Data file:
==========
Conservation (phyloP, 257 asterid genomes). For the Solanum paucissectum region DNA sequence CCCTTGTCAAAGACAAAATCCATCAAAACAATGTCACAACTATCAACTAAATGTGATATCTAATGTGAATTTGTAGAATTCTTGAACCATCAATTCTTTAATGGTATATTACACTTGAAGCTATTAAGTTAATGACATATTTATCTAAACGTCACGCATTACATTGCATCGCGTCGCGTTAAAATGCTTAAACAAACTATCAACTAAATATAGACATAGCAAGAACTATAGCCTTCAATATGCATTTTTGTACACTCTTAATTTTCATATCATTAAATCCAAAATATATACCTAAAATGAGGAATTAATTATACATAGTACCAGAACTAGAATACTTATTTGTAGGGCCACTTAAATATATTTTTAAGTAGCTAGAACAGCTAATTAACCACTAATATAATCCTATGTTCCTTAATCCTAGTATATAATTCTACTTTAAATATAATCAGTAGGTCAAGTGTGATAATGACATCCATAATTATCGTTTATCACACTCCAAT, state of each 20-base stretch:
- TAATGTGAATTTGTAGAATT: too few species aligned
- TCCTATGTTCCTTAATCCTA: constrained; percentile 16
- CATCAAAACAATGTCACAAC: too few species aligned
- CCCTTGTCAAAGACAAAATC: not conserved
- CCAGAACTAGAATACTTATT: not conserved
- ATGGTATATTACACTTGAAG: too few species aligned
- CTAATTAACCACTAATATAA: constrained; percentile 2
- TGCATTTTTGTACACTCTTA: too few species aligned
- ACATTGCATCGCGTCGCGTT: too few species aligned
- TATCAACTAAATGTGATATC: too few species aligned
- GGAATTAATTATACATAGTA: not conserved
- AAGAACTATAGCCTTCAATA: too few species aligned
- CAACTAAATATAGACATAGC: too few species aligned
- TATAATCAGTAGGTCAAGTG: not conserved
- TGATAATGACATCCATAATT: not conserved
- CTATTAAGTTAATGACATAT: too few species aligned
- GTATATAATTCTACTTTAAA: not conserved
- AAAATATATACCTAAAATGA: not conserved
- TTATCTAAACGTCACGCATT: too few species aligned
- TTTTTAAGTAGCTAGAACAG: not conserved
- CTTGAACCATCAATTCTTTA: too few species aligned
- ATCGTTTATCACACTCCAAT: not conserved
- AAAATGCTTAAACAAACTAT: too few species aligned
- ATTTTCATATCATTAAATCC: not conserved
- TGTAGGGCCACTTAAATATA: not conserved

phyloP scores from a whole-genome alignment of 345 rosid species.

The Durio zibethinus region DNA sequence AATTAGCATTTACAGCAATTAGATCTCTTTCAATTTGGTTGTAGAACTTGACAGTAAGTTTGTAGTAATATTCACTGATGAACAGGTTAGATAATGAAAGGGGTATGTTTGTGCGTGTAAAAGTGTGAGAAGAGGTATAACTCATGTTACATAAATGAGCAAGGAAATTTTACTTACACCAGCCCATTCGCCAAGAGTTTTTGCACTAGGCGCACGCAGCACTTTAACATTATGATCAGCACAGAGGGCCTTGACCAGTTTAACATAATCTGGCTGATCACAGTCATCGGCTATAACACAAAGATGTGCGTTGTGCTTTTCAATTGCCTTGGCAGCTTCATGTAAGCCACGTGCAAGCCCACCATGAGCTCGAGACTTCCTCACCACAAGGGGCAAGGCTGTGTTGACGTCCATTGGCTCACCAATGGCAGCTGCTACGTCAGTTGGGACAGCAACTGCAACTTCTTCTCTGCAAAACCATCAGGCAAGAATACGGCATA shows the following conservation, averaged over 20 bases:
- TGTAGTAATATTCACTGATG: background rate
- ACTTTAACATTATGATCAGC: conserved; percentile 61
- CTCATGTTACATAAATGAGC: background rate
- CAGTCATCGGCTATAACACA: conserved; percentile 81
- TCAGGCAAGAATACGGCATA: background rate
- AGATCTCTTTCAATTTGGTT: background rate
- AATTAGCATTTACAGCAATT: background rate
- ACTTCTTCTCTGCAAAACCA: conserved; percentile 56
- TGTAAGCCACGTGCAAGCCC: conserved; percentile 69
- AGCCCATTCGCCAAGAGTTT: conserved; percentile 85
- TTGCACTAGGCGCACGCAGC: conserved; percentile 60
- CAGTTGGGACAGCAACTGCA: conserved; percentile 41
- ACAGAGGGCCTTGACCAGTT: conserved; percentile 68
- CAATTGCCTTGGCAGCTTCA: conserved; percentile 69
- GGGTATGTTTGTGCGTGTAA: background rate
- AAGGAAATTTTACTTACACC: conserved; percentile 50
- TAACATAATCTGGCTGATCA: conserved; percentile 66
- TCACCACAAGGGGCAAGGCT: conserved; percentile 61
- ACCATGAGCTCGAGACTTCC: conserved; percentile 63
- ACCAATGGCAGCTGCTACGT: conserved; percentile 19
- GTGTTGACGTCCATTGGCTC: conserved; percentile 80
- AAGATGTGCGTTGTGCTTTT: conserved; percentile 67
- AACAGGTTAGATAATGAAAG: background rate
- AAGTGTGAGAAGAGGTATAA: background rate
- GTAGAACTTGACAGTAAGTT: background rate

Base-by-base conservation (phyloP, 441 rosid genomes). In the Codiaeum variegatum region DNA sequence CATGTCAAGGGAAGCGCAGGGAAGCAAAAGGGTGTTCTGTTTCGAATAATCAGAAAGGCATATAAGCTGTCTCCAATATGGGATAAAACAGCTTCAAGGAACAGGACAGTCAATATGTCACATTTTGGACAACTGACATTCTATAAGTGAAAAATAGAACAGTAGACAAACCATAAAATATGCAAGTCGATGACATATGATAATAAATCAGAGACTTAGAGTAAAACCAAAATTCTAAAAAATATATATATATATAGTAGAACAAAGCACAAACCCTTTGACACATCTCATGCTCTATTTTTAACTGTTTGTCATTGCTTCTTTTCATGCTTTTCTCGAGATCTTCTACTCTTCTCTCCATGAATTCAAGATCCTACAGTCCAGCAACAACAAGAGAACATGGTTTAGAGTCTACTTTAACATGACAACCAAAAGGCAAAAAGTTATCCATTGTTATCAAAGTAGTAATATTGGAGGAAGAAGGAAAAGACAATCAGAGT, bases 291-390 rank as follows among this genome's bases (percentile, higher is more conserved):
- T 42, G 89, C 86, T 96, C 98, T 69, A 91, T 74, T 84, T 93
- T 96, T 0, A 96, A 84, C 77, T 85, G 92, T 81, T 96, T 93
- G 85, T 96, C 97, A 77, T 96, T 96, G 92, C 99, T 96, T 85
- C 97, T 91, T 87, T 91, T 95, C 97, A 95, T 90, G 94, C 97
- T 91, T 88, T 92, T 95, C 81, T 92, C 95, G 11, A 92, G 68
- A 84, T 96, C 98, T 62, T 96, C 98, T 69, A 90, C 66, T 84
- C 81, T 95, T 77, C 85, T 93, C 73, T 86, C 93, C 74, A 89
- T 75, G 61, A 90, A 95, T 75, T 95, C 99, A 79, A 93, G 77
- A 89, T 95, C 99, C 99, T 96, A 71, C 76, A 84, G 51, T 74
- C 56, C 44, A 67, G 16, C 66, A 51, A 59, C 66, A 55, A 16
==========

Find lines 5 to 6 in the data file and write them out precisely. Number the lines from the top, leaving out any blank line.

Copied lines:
- CCCTTGTCAAAGACAAAATC: not conserved
- CCAGAACTAGAATACTTATT: not conserved